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Drug Alcohol Rev. 1998 Jun;17(2):175-85.

The influence of individual and organizational factors on the reported smoking intervention practices of staff in 20 antenatal clinics.

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National Drug and Alcohol Research Centre, University of New South Wales, Sydney, 2052, Australia.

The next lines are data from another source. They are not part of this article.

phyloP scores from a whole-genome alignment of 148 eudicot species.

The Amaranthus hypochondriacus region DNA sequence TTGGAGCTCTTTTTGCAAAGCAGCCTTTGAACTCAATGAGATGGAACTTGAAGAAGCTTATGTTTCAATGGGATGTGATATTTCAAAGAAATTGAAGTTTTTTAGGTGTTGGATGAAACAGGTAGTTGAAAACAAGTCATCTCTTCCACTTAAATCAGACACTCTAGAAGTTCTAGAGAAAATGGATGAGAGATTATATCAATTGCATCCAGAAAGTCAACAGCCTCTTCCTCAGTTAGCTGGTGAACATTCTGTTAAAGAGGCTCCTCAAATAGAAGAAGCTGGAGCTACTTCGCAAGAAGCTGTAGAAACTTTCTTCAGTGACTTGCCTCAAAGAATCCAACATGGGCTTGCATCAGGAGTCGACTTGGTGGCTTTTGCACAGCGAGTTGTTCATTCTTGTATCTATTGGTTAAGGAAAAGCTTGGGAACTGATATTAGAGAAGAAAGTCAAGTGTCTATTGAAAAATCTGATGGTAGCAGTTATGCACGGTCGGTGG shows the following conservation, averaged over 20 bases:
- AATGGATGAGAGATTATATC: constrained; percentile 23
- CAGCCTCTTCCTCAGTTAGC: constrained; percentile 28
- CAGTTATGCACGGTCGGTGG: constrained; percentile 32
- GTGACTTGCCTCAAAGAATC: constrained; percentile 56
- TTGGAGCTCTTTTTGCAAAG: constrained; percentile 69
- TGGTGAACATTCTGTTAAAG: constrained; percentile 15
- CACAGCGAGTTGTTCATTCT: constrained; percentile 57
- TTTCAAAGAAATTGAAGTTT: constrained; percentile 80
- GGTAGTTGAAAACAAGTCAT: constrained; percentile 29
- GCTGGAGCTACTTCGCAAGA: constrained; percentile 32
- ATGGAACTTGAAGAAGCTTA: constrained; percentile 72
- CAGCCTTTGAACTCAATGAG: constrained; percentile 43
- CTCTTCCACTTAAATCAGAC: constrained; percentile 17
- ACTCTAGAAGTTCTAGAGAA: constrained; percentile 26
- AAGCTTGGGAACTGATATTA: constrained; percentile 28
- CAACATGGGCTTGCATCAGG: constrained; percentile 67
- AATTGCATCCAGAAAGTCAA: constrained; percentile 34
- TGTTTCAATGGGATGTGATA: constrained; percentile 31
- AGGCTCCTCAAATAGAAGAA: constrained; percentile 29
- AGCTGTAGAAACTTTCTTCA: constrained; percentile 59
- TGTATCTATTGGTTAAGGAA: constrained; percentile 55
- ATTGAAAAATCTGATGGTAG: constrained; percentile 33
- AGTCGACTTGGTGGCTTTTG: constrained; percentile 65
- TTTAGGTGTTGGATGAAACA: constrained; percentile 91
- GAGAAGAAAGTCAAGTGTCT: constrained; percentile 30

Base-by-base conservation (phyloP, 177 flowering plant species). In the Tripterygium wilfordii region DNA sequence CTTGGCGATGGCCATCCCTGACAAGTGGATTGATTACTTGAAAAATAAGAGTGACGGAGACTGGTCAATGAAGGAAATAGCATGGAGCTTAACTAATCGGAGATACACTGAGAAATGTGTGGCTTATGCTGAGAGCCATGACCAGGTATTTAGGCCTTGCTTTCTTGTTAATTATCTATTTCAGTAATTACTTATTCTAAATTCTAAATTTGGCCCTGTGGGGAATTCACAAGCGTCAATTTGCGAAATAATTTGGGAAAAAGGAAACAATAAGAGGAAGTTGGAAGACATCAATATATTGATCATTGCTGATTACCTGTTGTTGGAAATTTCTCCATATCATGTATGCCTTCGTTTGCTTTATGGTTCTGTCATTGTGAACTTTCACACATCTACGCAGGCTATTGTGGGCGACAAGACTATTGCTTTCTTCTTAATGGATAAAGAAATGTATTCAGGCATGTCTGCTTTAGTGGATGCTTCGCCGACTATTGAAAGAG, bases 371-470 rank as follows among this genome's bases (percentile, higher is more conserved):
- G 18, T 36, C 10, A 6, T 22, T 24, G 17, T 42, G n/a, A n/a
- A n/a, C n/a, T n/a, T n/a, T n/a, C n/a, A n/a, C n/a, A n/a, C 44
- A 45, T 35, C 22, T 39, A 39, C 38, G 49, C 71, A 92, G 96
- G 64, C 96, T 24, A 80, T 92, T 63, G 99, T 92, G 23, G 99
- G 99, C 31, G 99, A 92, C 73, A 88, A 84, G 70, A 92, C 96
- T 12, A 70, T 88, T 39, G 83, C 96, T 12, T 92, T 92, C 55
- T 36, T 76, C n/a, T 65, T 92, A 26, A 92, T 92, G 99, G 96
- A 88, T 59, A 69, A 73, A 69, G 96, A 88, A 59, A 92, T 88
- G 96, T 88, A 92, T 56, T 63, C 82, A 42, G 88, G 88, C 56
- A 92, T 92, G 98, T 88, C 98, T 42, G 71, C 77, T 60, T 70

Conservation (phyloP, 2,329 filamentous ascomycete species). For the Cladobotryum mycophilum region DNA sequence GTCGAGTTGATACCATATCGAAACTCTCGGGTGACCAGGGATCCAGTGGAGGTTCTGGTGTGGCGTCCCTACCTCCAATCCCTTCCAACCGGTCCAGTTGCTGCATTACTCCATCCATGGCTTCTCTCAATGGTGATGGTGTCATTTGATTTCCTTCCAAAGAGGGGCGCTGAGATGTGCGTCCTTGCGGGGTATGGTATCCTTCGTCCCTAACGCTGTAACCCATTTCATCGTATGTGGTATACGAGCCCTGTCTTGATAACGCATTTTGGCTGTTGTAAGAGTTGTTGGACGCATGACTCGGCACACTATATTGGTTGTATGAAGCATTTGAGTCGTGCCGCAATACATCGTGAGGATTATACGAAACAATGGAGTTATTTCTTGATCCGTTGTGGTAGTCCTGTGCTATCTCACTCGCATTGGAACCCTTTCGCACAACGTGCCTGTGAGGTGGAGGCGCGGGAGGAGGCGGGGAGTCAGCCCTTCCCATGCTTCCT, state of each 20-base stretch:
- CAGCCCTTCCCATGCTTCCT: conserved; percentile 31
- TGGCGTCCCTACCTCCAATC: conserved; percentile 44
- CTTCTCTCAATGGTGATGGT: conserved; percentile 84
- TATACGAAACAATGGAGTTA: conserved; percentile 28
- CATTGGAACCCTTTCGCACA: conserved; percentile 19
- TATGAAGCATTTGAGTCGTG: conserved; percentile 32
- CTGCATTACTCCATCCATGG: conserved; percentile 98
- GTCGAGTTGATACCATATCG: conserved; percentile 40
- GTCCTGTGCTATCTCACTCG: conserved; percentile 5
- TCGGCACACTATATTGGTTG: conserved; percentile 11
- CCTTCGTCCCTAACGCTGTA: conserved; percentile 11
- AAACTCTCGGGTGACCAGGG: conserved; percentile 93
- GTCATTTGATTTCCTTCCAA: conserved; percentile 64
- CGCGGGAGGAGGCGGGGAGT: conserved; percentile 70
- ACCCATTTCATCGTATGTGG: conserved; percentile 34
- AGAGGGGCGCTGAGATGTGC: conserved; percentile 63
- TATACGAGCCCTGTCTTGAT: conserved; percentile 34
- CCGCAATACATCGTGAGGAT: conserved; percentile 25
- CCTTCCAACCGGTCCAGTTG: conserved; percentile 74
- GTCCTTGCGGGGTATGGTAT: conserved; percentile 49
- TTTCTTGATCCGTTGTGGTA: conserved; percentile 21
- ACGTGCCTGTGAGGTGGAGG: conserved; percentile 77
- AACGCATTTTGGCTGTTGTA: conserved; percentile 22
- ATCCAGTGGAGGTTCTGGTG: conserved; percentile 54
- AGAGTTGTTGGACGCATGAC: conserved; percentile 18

This study investigates the factors which influence the reported use of a smoking cessation interventions in antenatal clinics. Midwives and doctors in 20 hospital antenatal clinics (n = 203) completed a survey designed to measure their perceptions, knowledge and use of brief interventions for smoking. Measures for hospital structure and work climate were also obtained. The aims of the study are: to describe the smoking intervention practice of antenatal clinic staff and to ascertain the organizational and practitioner variables which predict clinician use of smoking interventions. The results indicate that the majority of antenatal clinic staff do not use the most effective forms of brief interventions for smoking. The presence of specific procedures and training in smoking cessation intervention appear to be the most important predictors of reported smoking intervention in hospital antenatal clinics.


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